Grameenphone’s Chief Marketing Officer (CMO) Allan Bonke had then promised a 60-second compensation for customers facing call drops each time, so that they retained faith in “our powerful network”.
The Grameenphone network is massively powered by the state-owned fibre optic network of Bangladesh Railway in a cross-sector infrastructure sharing, hailed as the first of its kind in this region.
Launched in 1997, Grameenphone claims to have 99 percent surface coverage in the country.
The call-drop compensation scheme, starting Oct 1, 2014, was offered to anyone in the Grameenphone network – but for a maximum 300 seconds or five minutes a day.
The Grameenphone advertisement said the customers would be sent an SMS notifying that they have received the compensation.
The lost talk-time would be credited to the monthly bill in case of post-paid subscribers, the advertisement said.
But subscribers have a different story to tell.
Many of them say they were compensated ‘once or twice’ after the announcement but Grameenphone did not inform them about discontinuing the scheme.
They said they received no SMS at any point of time, nor did they see any media announcement.
Senior officials at BTRC, the regulators, spoke of the abnormal rise in call drops on the Grameenphone network.
“They did not put enough emphasis on network to match the large and growing number of subscribers. And now you can see how this call drop menace is growing,” one BTRC official told bdnews24.com, speaking on condition of anonymity.
“Grameenphone had told BTRC about the issue of compensation for call drops. But there is no information forthcoming about when it stopped or how were customers notified, if at all they were,” the official said.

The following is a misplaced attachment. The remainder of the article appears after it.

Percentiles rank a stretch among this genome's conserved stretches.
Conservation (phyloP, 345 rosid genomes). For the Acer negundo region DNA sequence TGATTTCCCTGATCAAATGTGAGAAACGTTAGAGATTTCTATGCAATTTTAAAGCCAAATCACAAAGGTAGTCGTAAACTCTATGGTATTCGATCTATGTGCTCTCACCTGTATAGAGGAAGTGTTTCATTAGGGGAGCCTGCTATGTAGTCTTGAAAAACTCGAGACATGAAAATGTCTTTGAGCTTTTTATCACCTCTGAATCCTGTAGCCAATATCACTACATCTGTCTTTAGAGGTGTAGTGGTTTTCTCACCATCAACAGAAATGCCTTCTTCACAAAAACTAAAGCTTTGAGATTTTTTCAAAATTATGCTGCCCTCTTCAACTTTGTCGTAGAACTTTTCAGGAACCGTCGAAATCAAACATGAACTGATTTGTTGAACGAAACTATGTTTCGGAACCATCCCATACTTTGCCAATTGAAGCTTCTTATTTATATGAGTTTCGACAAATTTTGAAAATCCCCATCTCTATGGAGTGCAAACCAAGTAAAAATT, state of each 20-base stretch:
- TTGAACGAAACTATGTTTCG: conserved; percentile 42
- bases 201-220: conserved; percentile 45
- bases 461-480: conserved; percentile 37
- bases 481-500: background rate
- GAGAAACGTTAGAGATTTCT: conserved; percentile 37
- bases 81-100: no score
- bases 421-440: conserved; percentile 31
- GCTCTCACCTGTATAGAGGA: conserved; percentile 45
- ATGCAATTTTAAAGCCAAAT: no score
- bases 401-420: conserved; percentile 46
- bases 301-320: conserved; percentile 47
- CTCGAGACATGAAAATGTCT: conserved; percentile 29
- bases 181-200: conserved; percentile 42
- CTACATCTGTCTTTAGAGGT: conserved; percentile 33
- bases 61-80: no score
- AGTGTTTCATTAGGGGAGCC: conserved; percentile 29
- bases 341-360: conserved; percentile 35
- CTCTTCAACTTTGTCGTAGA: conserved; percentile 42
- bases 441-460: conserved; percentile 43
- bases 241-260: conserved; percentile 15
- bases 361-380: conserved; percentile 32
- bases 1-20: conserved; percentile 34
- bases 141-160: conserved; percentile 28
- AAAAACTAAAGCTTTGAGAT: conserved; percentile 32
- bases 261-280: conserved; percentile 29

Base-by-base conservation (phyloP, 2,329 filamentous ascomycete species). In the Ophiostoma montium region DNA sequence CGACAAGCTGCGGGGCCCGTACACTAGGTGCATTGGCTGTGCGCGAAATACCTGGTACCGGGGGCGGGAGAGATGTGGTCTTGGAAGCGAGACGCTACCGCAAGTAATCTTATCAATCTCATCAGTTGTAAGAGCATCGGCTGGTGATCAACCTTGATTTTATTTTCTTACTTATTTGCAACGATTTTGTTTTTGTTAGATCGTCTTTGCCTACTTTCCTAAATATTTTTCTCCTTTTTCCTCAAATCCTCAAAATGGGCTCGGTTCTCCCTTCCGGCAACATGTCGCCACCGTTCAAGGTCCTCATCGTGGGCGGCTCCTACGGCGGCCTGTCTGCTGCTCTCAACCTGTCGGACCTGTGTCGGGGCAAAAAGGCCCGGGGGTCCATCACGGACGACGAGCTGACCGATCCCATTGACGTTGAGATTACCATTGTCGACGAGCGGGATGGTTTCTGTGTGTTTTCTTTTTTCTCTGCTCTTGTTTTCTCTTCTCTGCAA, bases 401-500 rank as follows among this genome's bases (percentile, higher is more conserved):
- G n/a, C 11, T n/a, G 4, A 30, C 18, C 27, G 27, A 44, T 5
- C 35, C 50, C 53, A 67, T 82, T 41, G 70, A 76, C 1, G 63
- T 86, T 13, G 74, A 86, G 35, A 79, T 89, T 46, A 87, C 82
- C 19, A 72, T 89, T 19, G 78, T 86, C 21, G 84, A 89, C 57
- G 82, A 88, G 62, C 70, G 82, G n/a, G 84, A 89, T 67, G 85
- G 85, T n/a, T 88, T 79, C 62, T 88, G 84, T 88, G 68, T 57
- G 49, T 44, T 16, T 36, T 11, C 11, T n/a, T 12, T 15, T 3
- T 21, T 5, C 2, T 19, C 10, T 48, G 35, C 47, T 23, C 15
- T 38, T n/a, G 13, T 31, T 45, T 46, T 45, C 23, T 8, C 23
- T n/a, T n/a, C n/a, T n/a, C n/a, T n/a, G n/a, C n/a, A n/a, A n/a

BTRC has made it mandatory for operators to inform the regulator and the customers of any new ‘offers’ or cancellations.
Afsana Raihan, a loyal Grameenphone customer for more than 15 years, told bdnews24.com the call drop frequency has risen sharply since June.
“In many cases, the call drops soon after it is received. In one instance, I got cut off four times on a three-minute call.”
Afsana said only twice after the announcement did she get compensated – and for two minutes.
Sohel Rana, a resident of Dhaka’s Kuniparha, complained his calls dropped at least 100 times in the last one year and he was compensated not even for a minute.
When post-paid subscribers started facing the call drops since June last year, Grameenphone put it down to “systems upgrade”. bdnews24.com has received numerous calls from subscribers about being let down by the service providers.
BTRC’s outgoing chairman Sunil Kanti Bose is out of the country and could not be reached. Vice-chairman Ahsan Habib Khan was unwilling to comment.
Of Bangladesh’s more than 120 million mobile phone subscribers, as on January 2015, Grameenphone boasts more than 50 million or 41.6 percent, according to BTRC.
The company, the only telecom operator which has gone public with roughly 10 percent of its shares traded on stock market, is the biggest money spinner in the industry in Bangladesh.
Norway’s Telenor, which runs businesses in several other countries but makes more money in Bangladesh than from its other subsidiaries including India’s Uninor, owns 55.8 percent share in Grameenphone.